The Fractal Doctor
Fractals-objects whose individual parts repeat their whole-can be used to describe everything from the meanders and curves of a coastline to the distribution of distant galaxies. Now there may be another use for fractals: as a diagnostic tool for malignant breast cancer. Diagnosis of breast cancer often begins with mammography, followed by a biopsy. In a common type of biopsy, the doctor sucks a few cells out of suspicious tissue with a thin needle. A trained doctor is able to distinguish cancer cells from he althy cells in the laboratory - although this is very difficult. The distinguishing feature is that the chromatin appears more clumped in malignant cells than in benign ones. According to Shahla Masood of the University of Florida, Gainesville, diagnosing breast cancer from a few cells "is like looking through a keyhole to see the whole room."
According to Andrew Einstein of the Mount Sinai School of Medicine in New York, diagnosis from just a few cells is really often an agonizing task. He says: "A first-class cytologist usually diagnoses correctly." However, less experienced doctors sometimes mistake cancer cells for he althy cells under the microscope.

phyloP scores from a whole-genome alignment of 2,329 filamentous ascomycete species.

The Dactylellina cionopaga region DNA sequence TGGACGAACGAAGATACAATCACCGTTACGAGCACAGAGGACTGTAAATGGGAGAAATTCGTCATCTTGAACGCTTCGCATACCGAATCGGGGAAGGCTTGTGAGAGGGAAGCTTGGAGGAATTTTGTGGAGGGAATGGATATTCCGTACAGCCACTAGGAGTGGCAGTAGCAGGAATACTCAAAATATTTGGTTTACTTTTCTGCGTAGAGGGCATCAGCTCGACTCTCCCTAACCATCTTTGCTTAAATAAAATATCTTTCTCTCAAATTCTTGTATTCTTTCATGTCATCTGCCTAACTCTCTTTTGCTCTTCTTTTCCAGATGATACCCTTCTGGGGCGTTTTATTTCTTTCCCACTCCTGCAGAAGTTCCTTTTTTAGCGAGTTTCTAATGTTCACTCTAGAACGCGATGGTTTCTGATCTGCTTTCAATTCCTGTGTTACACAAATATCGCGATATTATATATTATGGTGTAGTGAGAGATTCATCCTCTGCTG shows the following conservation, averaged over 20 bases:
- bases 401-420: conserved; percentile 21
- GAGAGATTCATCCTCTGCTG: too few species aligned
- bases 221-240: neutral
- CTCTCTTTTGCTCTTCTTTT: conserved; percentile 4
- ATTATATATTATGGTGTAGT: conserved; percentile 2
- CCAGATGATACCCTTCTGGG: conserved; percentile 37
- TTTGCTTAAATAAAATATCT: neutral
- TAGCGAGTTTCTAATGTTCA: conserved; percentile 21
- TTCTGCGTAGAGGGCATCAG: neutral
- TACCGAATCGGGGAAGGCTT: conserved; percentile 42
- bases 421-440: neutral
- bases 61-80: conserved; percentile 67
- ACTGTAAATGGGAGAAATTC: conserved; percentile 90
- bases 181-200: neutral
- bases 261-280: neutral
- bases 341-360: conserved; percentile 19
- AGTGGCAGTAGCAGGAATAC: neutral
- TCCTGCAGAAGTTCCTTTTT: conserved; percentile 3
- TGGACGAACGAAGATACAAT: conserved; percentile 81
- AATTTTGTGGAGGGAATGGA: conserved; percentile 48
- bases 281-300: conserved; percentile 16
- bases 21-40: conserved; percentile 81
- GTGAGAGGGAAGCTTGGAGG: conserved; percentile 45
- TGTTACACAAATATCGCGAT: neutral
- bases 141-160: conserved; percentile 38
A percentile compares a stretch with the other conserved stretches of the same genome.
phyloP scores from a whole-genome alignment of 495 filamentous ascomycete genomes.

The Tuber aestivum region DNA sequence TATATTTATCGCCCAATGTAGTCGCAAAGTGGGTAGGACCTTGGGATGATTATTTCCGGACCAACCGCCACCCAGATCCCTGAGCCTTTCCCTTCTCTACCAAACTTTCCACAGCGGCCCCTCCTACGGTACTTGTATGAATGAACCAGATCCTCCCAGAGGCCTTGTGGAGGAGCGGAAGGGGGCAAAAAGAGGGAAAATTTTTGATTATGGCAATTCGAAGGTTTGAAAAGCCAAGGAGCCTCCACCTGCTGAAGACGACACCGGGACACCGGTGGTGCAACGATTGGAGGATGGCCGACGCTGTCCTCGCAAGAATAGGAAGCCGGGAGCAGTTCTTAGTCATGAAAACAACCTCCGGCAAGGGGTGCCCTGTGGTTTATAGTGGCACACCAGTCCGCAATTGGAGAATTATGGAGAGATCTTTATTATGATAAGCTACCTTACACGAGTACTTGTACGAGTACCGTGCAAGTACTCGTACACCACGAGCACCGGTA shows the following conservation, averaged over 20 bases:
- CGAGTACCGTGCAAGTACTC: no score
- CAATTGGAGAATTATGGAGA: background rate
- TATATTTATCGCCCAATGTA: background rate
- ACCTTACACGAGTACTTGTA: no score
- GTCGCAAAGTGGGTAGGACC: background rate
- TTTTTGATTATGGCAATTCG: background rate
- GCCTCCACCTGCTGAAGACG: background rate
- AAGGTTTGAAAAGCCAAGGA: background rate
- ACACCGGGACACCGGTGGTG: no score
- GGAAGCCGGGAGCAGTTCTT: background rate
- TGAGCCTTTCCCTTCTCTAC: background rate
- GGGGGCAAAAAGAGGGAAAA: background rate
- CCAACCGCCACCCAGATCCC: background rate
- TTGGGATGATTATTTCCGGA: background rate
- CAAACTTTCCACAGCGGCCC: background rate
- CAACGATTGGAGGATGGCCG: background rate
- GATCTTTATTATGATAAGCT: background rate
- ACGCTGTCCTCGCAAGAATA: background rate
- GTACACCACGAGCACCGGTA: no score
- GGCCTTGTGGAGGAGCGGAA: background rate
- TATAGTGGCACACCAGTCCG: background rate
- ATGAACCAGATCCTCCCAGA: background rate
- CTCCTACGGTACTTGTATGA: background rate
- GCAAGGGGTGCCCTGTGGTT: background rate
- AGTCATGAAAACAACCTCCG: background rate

In hopes of finding an easier and more reliable method, Einstein and two of his colleagues evaluated various mathematical techniques to measure the size of the gaps between individual chromatin regions of cells and to extract a fractal dimension of the nucleus (Physical Review Letters, January 12, 1998 issue). Just as a branch usually resembles the entire tree, close-up chromatin images resemble corresponding images of larger sections. A measure of how densely all branches together fill the available space is called fractal dimension.
The team tested the technique on high-resolution nuclear images of 41 patients, 22 of whom were known to have breast cancer. After digitizing the images, the fractal dimension and the size of the gaps in the chromatin were measured by a computer. The result of the automatic diagnosis was correct in 39 out of 41 cases. This corresponds to the success rate of the best doctors. Malignant cells tend to have a lower fractal dimension. This, according to Einstein, supports the view that cancer is associated with a loss of complexity in cell structure.